Simulation explores how insects glean compass direction from skylight
A computational simulation suggests that insects may be capable of using the properties of light from the sky to determine their compass direction with an error of less than two degrees. Evripidis Gkanias of the University of Edinburgh, U.K., and colleagues present their findings in PLOS Computational Biology.
Several insects, including honeybees, locusts, and monarch butterflies, use the position of the sun to guide their travel. Even when the sun is not visible, these insects can sense the polarization of light in the sky and use it to estimate the sun's position. However, the precise neural processes by which insects transform properties of light from the sky into an accurate compass sense are unclear.
To explore this question, Gkanias and colleagues built a computational simulation that incorporates a hypothetical system of neurons that an insect's brain could potentially use to reconstruct the sun's position from skylight properties detected by the eye. The simulation also incorporates known physical properties of light from the sky, the layout of the insect eye, and other biological parameters determined from previous research on the insect brain.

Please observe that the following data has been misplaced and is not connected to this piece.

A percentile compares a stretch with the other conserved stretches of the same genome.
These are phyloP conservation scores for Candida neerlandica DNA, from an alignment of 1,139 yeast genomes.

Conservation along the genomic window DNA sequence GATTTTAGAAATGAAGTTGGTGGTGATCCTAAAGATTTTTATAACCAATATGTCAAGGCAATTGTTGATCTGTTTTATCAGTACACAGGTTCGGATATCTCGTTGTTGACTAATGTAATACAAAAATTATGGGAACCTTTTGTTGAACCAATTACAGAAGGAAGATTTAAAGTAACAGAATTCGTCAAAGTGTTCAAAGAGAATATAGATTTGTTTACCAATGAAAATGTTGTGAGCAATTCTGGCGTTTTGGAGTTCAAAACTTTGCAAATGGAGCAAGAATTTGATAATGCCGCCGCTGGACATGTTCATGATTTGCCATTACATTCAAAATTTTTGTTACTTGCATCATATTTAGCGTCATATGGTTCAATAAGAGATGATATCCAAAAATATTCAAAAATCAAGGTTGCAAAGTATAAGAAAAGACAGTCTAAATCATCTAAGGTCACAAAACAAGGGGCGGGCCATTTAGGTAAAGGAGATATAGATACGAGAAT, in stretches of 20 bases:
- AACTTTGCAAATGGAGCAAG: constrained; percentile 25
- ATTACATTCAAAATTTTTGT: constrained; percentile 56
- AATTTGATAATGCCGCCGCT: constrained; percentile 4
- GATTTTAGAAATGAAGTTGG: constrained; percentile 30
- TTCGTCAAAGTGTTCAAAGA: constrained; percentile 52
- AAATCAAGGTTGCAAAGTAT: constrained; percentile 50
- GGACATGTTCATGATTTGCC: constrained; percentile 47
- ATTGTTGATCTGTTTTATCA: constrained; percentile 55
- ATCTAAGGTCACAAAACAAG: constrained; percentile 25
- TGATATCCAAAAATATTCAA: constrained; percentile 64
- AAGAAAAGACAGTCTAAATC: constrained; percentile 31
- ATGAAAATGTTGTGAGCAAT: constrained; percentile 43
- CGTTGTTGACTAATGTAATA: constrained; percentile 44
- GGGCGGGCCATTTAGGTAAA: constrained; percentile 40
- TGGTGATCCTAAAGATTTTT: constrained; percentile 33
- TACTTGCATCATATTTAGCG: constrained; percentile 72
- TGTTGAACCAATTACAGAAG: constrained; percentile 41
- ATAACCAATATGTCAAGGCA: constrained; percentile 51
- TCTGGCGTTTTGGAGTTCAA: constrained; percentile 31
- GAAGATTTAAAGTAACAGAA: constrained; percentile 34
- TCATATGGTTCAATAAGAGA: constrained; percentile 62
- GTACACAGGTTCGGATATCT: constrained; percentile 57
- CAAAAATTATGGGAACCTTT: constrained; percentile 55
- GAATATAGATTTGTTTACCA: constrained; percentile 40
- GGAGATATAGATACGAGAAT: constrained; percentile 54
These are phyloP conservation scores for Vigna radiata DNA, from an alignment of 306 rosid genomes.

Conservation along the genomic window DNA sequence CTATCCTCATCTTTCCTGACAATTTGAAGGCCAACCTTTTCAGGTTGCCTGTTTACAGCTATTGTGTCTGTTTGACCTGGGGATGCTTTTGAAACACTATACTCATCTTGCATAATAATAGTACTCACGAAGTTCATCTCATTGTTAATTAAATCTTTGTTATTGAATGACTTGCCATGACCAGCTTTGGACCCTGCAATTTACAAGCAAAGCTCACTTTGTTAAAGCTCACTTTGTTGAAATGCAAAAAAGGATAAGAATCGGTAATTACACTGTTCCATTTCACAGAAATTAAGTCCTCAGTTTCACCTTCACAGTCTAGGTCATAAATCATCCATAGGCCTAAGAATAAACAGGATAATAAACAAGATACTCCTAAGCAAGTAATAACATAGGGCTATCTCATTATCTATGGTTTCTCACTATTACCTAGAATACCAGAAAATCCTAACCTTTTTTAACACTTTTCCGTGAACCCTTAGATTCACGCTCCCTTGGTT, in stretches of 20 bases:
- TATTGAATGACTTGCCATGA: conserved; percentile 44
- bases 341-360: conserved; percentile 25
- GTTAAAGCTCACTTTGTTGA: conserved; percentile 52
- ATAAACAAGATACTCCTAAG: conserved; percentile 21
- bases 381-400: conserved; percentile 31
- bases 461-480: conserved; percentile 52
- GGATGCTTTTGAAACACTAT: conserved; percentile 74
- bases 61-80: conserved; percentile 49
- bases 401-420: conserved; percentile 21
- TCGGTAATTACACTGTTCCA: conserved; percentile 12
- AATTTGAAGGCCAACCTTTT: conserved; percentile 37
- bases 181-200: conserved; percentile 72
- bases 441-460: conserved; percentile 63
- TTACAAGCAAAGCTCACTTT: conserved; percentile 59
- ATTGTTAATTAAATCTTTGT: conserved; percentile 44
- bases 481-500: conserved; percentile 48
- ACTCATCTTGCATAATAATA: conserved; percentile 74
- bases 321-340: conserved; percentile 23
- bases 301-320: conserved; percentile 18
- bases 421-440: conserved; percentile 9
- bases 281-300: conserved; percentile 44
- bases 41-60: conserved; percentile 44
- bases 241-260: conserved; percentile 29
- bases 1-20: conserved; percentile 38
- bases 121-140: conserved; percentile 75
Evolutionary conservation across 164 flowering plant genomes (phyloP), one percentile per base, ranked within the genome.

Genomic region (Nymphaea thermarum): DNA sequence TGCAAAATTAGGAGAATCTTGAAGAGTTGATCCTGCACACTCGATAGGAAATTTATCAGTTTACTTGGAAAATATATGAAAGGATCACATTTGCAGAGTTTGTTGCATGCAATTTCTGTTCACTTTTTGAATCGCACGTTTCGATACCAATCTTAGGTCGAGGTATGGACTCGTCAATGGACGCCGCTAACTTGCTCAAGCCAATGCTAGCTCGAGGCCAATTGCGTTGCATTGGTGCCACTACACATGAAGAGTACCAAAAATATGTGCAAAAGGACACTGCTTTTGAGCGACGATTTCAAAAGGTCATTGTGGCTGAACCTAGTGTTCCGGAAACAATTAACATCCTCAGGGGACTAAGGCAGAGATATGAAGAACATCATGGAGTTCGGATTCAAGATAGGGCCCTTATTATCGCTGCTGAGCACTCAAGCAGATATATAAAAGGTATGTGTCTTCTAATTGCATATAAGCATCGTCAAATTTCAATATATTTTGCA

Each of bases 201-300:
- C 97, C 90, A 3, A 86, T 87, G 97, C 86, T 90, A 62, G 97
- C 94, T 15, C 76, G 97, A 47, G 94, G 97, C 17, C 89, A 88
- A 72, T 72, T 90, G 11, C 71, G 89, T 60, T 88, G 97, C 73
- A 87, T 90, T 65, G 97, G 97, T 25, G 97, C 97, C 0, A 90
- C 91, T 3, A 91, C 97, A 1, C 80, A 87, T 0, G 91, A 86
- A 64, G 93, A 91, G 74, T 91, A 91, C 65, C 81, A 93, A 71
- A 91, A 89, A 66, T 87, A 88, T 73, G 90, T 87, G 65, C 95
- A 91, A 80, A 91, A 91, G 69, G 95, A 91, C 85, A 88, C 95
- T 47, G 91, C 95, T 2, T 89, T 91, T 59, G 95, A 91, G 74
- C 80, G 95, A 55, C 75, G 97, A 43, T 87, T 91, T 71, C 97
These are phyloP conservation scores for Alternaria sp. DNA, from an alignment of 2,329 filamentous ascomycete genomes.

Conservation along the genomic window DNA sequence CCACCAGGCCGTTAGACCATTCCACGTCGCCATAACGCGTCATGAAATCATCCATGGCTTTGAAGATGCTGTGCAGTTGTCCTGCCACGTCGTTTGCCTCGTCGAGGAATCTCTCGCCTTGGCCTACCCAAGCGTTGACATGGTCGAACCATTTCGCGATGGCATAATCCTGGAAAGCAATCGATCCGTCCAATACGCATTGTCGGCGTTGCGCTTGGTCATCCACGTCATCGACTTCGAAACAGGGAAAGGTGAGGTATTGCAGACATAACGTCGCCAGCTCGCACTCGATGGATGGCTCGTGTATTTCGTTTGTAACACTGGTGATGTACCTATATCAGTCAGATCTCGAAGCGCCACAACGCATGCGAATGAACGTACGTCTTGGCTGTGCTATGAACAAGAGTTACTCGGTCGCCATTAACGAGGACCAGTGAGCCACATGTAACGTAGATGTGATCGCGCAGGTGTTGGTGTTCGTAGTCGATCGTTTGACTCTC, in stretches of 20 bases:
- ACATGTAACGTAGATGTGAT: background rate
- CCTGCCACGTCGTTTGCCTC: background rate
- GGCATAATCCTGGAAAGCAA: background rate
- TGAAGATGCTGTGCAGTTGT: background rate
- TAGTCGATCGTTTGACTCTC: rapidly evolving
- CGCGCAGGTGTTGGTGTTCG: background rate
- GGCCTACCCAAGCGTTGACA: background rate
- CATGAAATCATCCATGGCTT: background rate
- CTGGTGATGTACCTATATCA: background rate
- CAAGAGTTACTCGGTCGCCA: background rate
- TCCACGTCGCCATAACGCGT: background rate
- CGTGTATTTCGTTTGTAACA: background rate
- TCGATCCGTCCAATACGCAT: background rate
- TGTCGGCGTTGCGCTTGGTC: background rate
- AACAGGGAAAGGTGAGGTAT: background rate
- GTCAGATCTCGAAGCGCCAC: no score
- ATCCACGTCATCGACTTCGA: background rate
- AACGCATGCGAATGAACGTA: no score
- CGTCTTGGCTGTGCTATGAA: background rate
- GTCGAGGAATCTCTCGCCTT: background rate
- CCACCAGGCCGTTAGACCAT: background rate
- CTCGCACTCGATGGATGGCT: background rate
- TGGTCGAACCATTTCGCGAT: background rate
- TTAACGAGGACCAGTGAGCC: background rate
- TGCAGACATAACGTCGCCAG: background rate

The simulation suggests that insects should be able to use sky polarization to estimate their compass direction to an error of less than two degrees, without ambiguity and with the ability to correct for passing time. It also shows that this compass information is accurate enough to allow an insect to estimate the distance and direction back to its home, even after moving a long distance away in a random path over rough terrain.
"This highly accurate insect compass could potentially be copied for development of a component in a cheap and self-contained positioning system," Gkanias says. "Such a system could serve as an alternative to GPS for navigation of outdoor robots."
The researchers are now building a prototype physical sensor based on the simulation used in this study. They plan to test the sensor under a real sky and on a real robot.